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Monday, 19 November 2012 13:55

Dali Etching Donated to Washington Goodwill

During the holiday season donations to Goodwill start pouring in; one location in Federal Way, Washington got more than they bargained for this year. A signed etching by the pioneering Surrealist artist, Salvador Dali, was dropped off by an anonymous donor and quickly identified by employee, Shea Munroe. The piece was added to Goodwill’s online auction system for a mere $999 and the price has continued to soar. It is currently listed on the organization’s auction site at $18,525. The auction ends tonight, November 19, at 7:30 p.m. PST.

Authenticated by Period House Appraisal Service in Tacoma, the framed color etching titled, Reflections, is from the artist’s The Cycles of Life Suite and features one of Dali’s famous melting watches. Signed and numbered “126/150,” the piece is also labeled as an “etching and photolithography from collage.” Although the work’s paper is slightly warped due to humidity and there is some discoloration to one part of the matting and a few scratches and scuffs to the glass and frame, the etching will undoubtedly sell for an impressive price.

Goodwill trains their employees to look for potentially high-value items and asks that they put aside any signed items or pieces with paperwork attached. Other valuable items that have appeared on the Goodwill auction site are a Rolex watch that sold for $900, a diamond ring that reached $12,000, and a Frank Weston Benson watercolor that fetched $165,002 in 2006, the most valuable piece to sell online to date.

Published in News
Tuesday, 06 November 2012 13:34

Long-Lost Dali Painting Takes the Stage

This past Sunday, Montreal's Place des Arts and the stage troupe Finzi Pasca unveiled a mural by Salvador Dali that has remained out of public view for sixty years. Measuring 29 ½ feet by 40 feet, the backdrop was painted for the 1944 ballet production “Le Tristan Fou (Mad Tristan),” a take on “Tristan und Isolde,” while the Surrealist artist was in exile in New York. The backdrop made an appearance in London in 1949 and then fell out of sight until an anonymous European foundation re-discovered it three years ago.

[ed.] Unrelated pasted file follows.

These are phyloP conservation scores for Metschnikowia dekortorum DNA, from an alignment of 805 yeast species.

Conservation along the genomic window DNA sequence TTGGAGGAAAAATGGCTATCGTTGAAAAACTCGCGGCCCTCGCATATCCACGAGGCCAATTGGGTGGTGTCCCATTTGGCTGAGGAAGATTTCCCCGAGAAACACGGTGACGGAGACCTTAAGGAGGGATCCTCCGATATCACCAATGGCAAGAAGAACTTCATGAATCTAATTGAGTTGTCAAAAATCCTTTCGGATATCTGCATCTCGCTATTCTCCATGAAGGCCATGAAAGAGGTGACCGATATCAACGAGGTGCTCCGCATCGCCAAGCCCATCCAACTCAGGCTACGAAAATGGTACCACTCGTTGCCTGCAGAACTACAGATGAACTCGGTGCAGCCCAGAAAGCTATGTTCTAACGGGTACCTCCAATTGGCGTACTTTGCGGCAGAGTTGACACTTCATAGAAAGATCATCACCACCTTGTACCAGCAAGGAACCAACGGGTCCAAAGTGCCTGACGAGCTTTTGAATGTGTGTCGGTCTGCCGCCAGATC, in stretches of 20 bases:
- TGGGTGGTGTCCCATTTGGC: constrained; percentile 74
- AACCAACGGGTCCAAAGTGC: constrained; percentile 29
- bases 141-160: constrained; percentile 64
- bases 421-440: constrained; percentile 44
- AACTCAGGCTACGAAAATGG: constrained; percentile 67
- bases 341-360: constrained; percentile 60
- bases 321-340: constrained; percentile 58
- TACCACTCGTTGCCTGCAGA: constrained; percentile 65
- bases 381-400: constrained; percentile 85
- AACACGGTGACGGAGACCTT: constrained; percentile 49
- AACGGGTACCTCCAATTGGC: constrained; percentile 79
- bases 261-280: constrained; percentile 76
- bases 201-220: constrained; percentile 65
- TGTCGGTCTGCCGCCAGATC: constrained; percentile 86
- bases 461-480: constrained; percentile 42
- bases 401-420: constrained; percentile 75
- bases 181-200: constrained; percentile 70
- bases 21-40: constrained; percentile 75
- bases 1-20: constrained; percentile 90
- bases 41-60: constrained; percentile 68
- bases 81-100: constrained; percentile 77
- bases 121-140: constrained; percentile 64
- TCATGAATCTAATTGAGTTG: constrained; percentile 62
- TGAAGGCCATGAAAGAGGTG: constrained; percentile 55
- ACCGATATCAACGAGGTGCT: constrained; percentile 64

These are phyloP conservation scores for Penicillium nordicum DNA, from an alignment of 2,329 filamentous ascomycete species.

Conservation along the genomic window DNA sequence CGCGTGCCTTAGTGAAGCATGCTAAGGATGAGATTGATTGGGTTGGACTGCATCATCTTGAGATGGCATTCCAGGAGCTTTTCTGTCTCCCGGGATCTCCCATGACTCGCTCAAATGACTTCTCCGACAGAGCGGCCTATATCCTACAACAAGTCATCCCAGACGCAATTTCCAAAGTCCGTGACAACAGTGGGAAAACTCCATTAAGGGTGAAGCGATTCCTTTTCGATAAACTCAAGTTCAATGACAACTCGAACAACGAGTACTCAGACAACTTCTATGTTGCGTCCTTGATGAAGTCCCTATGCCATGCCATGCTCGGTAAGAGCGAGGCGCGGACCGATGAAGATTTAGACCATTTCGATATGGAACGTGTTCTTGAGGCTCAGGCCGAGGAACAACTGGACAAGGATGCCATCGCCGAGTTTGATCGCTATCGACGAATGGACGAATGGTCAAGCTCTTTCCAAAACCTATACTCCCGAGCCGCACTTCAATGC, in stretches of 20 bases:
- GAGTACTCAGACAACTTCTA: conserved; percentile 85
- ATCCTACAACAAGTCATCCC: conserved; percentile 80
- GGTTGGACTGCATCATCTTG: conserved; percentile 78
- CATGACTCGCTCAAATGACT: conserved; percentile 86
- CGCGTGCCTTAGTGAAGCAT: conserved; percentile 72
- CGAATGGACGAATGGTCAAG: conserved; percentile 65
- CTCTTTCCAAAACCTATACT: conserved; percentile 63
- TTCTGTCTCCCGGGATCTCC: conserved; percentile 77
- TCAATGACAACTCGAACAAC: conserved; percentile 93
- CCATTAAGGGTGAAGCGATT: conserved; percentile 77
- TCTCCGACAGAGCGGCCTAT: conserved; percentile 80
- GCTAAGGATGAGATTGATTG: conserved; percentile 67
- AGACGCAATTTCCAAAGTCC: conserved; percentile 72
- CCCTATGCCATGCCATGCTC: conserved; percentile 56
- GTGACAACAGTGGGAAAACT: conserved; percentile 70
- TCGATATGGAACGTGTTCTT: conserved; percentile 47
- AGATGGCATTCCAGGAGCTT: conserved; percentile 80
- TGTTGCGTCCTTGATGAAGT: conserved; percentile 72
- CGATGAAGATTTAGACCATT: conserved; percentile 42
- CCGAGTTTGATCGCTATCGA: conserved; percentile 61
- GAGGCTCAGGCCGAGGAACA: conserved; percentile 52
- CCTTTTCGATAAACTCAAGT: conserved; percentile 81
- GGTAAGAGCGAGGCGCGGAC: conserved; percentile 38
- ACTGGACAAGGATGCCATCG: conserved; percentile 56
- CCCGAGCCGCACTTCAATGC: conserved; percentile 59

The rare piece was restored but rather than exhibit it in a museum of gallery, the foundation offered it to theater creator and circus master Daniele Finzi Pasca for use in an upcoming acrobatic stage production. Pasca decided to incorporate the painting into “La Vérità,” a story inspired by “Tristan und Isolde” as well as Dali’s exile, the 1940s cabaret scene, and the Dali’s wife and muse, Gala.

Members of the public can take a closer look at the Dali backdrop at Théâtre Maisonneuve in Place des Arts on Wednesday, November 7. La Vérità, featuring the Dali backdrop will premiere at the theater on January 17, 2013.

Published in News
Tuesday, 30 October 2012 12:38

Getty Museum Receives Gift of Rare Prints

The Getty Research Institute in Los Angeles has acquired a number of 18th and 19th century prints by James Ensor (Belgian, 1860 – 1949) and Jean-Jacques de Boissieu (French, 1736 – 1810). An anonymous collector gifted the works to the museum. “Prints are a significant collecting priority for us,” said Marcia Reed, chief curator of special collections at the Getty. The gift will flesh out the museum’s already impressive Ensor holdings and will add a solid representation of Boissieu’s work.

Among the Ensor prints are three hand-colored etchings that are exceptional examples of his work from the 1890s, the period that is considered to be his artistic peak. Two of the three prints were inspired by Edgar Allen Poe stories and bear the skeletons, masks, and crowds of people that Ensor often included in his work. The Getty already has a compilation of Ensor’s correspondence and manuscripts including 100 signed postcards and letters, 16 prints, and his masterpiece, Christ’s Entry into Brussels in 1889 in its collection.

The gift of Boissieu’s work includes 23 etchings that span the artist’s career. Well-known as a painter and draftsman, Boissieu was also a renowned printmaker and was highly regarded for his work during the 18th century. The collection includes several sheets of Boissieu’s studies of heads – both human and animal.

The Getty Museum plans to host a major, monographic exhibition of Ensor’s work in 2014. The show will include the prints gifted to the Research Institute.


Published in News